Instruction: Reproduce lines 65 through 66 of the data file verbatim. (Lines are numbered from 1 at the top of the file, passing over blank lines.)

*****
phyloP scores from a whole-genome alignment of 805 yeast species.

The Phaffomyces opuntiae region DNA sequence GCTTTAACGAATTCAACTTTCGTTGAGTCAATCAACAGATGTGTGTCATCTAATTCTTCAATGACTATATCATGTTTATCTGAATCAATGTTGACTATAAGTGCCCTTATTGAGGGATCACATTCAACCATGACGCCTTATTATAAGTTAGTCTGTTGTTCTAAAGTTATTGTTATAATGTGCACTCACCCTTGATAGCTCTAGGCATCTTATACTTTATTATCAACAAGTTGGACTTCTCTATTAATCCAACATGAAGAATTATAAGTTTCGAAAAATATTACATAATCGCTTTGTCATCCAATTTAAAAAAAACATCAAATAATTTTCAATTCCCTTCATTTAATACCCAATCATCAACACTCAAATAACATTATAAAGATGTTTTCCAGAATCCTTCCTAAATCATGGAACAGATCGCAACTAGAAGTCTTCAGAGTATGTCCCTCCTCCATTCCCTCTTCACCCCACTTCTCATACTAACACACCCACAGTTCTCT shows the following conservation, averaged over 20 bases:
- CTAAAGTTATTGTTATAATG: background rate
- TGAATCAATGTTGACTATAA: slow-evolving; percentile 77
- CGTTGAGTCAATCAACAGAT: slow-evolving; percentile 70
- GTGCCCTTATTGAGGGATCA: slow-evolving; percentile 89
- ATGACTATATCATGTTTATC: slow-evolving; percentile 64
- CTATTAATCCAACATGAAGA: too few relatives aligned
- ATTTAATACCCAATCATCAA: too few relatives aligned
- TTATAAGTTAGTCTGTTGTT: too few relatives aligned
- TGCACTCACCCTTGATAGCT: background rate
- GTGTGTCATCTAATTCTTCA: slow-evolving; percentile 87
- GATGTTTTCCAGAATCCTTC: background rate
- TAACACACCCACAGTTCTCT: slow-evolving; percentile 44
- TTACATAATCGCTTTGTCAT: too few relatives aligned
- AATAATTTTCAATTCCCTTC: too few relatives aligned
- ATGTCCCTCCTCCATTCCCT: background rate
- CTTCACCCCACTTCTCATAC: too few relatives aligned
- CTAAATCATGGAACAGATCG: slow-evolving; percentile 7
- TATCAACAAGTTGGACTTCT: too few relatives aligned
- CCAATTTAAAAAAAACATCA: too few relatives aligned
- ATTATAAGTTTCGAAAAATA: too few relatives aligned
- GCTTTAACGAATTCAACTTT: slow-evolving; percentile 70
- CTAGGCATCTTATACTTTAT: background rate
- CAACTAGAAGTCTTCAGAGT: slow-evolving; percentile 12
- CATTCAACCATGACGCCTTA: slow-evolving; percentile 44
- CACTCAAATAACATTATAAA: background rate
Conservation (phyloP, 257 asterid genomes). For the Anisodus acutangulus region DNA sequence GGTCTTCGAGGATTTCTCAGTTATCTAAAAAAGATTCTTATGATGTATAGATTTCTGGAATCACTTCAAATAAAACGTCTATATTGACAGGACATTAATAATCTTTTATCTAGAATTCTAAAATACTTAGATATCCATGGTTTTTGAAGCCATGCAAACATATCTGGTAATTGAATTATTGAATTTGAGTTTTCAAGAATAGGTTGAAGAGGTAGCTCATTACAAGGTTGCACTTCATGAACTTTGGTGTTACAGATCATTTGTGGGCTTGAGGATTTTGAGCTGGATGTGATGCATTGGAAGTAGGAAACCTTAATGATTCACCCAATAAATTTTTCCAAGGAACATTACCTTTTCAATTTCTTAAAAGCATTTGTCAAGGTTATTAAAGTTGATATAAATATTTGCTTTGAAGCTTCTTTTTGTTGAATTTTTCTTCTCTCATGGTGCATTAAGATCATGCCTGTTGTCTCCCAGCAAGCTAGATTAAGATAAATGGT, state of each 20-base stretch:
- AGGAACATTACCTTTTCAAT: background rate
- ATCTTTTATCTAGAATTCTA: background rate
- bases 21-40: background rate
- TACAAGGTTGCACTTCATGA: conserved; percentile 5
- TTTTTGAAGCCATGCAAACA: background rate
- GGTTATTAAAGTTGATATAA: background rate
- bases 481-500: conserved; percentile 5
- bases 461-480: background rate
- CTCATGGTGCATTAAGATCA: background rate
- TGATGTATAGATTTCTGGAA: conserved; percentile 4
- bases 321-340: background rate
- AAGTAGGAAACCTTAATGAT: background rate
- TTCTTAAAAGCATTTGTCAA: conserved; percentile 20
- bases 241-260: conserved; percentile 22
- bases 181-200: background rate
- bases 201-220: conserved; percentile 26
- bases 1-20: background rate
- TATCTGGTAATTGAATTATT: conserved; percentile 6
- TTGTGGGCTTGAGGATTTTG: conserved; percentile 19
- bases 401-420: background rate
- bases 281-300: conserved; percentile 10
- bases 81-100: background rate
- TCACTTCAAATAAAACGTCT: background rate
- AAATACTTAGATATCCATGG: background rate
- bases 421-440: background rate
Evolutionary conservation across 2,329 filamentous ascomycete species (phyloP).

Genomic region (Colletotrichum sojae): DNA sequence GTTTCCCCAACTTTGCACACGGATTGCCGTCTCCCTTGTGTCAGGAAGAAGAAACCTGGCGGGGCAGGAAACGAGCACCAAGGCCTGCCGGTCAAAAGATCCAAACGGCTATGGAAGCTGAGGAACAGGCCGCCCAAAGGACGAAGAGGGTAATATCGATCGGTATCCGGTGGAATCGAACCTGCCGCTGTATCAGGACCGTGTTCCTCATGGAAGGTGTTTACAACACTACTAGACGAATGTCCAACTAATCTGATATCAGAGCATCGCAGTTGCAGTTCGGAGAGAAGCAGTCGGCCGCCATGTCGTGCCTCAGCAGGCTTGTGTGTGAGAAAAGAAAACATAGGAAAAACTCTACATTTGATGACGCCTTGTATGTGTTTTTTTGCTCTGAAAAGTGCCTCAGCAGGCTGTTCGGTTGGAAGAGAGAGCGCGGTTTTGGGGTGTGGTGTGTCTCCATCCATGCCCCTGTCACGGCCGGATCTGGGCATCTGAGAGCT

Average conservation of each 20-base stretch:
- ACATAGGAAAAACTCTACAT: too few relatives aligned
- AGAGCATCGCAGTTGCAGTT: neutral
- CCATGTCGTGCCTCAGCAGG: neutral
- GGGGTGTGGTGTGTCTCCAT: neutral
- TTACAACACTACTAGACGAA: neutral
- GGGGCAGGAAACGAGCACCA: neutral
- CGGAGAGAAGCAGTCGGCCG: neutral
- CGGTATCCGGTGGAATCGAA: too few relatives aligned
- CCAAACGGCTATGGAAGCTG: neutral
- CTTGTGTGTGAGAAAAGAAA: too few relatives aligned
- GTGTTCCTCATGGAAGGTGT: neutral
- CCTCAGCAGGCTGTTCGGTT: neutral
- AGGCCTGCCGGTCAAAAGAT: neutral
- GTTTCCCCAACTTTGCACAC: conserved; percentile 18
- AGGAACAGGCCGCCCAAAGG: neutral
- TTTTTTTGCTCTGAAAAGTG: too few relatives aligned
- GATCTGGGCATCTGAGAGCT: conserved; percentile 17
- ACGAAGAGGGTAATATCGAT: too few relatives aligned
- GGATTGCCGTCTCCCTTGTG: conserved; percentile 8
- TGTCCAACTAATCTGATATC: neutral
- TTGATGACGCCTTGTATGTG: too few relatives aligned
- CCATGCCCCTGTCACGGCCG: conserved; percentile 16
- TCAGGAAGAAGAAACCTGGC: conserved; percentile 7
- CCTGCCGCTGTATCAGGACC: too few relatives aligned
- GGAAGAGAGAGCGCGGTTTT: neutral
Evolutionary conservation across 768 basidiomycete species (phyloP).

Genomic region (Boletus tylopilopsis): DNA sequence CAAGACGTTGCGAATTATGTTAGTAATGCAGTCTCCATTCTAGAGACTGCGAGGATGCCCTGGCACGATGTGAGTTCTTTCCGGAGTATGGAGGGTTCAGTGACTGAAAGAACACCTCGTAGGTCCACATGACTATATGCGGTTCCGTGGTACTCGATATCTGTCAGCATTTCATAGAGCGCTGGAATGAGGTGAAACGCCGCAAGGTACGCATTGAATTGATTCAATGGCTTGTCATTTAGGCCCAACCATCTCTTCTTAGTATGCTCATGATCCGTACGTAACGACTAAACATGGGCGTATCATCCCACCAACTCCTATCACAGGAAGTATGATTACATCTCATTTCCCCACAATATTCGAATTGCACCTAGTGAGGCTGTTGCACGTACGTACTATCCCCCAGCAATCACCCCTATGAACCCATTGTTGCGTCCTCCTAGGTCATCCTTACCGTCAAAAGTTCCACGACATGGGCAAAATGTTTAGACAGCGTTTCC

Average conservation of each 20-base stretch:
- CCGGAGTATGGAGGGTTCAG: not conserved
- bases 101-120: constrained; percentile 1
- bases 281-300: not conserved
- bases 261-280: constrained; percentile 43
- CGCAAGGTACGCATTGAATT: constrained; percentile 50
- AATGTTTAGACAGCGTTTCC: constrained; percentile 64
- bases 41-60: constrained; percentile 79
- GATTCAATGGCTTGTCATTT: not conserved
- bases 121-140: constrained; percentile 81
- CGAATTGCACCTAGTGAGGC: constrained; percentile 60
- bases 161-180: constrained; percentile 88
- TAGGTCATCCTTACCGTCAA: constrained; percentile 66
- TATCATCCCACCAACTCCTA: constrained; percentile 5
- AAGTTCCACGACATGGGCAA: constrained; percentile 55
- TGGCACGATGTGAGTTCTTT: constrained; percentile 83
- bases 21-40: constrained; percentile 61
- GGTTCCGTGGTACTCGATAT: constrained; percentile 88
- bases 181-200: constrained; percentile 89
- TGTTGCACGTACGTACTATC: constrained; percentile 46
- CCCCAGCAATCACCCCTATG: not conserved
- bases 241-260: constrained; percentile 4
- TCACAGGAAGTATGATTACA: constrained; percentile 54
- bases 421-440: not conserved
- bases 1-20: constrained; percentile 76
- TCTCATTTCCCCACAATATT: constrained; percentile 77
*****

- CCAAACGGCTATGGAAGCTG: neutral
- CTTGTGTGTGAGAAAAGAAA: too few relatives aligned